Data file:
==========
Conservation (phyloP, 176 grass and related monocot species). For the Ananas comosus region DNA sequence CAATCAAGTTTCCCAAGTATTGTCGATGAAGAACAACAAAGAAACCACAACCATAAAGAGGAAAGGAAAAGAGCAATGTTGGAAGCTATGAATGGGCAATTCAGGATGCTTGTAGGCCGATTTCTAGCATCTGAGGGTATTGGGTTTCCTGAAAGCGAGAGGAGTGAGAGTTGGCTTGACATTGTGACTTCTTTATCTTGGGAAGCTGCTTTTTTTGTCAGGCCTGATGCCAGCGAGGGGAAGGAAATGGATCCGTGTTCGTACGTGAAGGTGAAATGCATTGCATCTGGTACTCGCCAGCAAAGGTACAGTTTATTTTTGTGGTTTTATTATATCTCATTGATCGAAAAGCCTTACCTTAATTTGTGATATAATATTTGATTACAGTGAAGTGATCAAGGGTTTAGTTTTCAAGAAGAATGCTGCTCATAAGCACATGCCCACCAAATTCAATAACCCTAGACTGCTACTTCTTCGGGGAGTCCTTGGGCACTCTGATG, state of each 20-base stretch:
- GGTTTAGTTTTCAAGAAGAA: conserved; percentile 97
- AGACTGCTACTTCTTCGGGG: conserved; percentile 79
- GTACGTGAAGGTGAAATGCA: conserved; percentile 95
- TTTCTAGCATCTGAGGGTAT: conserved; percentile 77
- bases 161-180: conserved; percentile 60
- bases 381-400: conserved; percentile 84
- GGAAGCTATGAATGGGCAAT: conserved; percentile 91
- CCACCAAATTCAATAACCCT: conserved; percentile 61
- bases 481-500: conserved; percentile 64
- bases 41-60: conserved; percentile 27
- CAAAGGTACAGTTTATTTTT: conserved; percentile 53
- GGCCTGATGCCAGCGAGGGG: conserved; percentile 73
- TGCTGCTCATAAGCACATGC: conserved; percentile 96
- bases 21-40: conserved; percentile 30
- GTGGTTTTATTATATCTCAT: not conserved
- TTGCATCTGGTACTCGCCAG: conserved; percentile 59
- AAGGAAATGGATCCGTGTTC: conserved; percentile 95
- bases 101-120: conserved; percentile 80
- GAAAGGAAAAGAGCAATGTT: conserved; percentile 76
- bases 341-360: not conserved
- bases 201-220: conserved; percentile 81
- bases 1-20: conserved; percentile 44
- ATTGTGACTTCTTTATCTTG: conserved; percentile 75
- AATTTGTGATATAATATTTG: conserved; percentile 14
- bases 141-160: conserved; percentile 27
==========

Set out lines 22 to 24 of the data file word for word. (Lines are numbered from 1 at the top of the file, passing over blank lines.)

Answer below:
- bases 201-220: conserved; percentile 81
- bases 1-20: conserved; percentile 44
- ATTGTGACTTCTTTATCTTG: conserved; percentile 75